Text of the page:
The soul is the nobler and superior part of man, and it belongs to it, not to make away with the body, or to assume its functions, but to exercise the magisterium over it, to direct and govern it according to the law of God; not to the body to assume the mastery over the soul, and to bring the law of the mind into captivity to the law in the members. So is the church, as representing the spiritual order, and charged with the care of souls, the nobler and superior part of society, and to her belongs the magisterium of entire human society; and it is for her in the moral order to direct and control civil society, by judicially declaring, and applying to its action, the law of God, of which she is, as we have just said, the guardian and judge, and to which it is bound by the supreme lawgiver to subordinate its entire official conduct.

We note here that this view condeinns alike the absorption of the state in the church, and the absorption of the church in the state, and requires each to remain distinct from the other, each with its own organization, organs, faculties, and sphere of action. It favors, therefore, neither what is called theocracy, or clerocracy rather, to which Calvinistic Protestantism is strongly inclined, nor the supremacy of the state, to which the age tends, and which was assumed in all the states of gentile antiquity, whence came the persecution of Christians

by the pagan emperors. We note further, that the church does not make the law; she only promulgates, declares, and applies it, and is herself as much bound by it as is the state itself. The law itself is prescribed for the government of all men and nations, by God himself as supreme lawgiver, or the end or final cause of creation, and binds equally states and individuals, churchmen and statesmen, sovereigns and subjects.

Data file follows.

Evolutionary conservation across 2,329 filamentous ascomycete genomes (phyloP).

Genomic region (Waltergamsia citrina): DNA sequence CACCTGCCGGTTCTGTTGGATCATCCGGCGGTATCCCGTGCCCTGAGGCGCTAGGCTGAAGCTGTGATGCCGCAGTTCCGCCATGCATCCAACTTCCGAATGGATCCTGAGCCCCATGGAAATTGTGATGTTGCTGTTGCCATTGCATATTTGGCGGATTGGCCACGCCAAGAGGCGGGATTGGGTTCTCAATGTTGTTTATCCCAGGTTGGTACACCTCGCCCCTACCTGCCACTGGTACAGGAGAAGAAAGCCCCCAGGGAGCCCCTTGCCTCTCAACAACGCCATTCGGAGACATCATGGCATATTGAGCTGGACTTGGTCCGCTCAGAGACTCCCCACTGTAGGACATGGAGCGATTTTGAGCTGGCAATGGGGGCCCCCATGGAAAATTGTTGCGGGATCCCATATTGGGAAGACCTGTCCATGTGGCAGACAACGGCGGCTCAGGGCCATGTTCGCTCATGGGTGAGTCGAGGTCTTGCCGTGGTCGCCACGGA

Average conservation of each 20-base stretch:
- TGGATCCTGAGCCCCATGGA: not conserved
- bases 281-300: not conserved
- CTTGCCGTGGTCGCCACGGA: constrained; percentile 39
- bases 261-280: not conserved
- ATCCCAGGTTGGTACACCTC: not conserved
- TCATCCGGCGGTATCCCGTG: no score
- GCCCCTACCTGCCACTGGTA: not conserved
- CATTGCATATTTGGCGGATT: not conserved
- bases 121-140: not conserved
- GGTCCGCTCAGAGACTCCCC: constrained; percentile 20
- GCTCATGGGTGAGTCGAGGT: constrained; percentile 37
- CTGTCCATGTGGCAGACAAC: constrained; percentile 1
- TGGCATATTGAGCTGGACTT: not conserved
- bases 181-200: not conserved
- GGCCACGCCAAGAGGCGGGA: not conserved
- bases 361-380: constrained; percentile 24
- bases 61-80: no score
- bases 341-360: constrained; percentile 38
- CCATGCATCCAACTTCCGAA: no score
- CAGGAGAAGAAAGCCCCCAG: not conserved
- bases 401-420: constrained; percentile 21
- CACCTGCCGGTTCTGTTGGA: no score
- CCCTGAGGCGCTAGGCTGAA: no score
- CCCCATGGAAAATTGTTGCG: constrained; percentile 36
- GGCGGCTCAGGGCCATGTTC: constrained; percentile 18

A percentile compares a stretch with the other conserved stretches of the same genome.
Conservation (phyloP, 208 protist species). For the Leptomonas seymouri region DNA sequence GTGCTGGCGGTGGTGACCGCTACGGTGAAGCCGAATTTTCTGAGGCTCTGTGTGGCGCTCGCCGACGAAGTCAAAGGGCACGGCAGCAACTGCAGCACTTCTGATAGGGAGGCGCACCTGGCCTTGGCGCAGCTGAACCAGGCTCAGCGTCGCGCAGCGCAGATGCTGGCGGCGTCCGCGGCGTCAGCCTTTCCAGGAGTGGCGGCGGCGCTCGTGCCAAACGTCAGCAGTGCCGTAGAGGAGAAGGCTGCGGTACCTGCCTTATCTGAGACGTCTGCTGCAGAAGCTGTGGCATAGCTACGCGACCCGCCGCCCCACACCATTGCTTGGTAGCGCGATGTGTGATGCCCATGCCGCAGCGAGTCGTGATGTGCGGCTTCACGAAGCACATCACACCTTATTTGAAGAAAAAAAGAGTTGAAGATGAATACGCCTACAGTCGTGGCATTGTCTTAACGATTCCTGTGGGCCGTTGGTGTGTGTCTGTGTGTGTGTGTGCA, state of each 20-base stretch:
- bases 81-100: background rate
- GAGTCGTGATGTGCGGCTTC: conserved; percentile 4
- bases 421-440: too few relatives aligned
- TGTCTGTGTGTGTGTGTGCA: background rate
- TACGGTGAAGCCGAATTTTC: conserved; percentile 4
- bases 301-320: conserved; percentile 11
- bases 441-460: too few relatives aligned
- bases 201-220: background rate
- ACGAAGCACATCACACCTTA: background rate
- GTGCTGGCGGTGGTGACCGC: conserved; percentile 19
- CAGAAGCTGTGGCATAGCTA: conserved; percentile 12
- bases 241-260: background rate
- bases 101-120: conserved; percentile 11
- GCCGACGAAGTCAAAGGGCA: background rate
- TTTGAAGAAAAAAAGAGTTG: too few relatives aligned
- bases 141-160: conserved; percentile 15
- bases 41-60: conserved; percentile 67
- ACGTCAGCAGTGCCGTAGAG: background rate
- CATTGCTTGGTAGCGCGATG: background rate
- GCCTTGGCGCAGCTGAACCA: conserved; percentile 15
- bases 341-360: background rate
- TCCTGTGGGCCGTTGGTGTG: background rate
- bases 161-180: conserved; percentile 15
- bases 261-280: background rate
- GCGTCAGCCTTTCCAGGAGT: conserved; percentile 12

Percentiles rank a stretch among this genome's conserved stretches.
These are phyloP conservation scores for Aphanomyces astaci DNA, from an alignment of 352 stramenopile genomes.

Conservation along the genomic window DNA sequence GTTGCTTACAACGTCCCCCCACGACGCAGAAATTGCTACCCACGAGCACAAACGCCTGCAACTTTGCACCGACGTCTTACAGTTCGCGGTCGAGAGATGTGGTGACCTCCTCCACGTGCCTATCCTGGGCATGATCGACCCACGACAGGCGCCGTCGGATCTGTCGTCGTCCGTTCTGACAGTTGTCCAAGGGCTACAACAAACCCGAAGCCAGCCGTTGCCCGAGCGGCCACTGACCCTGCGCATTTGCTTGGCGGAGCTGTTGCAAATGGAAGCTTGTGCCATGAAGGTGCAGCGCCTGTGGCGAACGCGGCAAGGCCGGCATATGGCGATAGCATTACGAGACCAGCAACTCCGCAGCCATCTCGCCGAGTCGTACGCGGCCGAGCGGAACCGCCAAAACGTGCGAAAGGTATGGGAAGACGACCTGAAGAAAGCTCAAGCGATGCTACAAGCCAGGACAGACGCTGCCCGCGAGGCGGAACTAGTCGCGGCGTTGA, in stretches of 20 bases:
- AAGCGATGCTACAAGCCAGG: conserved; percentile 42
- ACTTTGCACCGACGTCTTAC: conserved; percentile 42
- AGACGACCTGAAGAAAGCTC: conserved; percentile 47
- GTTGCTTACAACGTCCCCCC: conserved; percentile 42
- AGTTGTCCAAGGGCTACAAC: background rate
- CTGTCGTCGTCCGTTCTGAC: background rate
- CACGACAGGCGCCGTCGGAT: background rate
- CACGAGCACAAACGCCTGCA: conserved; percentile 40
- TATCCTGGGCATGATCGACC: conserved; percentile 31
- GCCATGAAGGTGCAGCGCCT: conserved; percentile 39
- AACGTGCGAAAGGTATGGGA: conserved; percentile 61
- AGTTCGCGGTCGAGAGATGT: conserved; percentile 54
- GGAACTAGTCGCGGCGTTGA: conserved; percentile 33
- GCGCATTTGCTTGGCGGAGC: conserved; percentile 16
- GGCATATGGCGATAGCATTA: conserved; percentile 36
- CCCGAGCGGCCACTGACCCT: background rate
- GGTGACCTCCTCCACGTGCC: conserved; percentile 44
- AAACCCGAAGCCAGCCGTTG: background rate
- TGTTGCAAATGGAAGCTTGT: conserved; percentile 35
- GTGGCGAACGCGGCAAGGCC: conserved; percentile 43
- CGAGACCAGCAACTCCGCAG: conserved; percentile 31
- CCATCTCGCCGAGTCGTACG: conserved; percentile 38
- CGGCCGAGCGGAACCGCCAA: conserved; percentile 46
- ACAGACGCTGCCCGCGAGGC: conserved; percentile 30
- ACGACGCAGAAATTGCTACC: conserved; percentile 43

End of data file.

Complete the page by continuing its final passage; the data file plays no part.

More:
Such, as we have learned it, is the Catholic doctrine of the relation of church and state, and such is the relation that in the divine order really exists between the two orders, and which the church has always and everywhere labored with all her zeal and energy to introduce and maintain in society. It is her ideal of Catholic or truly Christian society, but which has never yet been perfectly realized, though an approach to its realization, the author thinks, was made under the Christian Roman emperors. The chronic condition of the two orders in society, instead of union and coöperation, or reciprocal commerce, has been that of mutual distrust or undisguised hostility. During the first three centuries, the relation between them was that of open antagonism, and the blood of Christians made the greater part of the world then known hallowed ground, and the Christians, as Lactantius remarks, conquered the world, not by slaughtering, but by being slaughtered. The pagan sovereign of Rome claimed, and was held to unite both powers in himself, and was at once imperator, pontifex maximus, and divus, or god. The state, even after the conversion of the empire and of the barbarians that overturned it and seated themselves on its ruins, never fully disclaimed the spiritual faculties conceded it by Græco-Roman or Italo-Greek civilization.

All through the middle ages, Kenelm Digby's ages of faith, when it is pretended the church had every thing her own way, and the haughty power of her supreme pontiffs and their tyranny over such meek and lamb-like temporal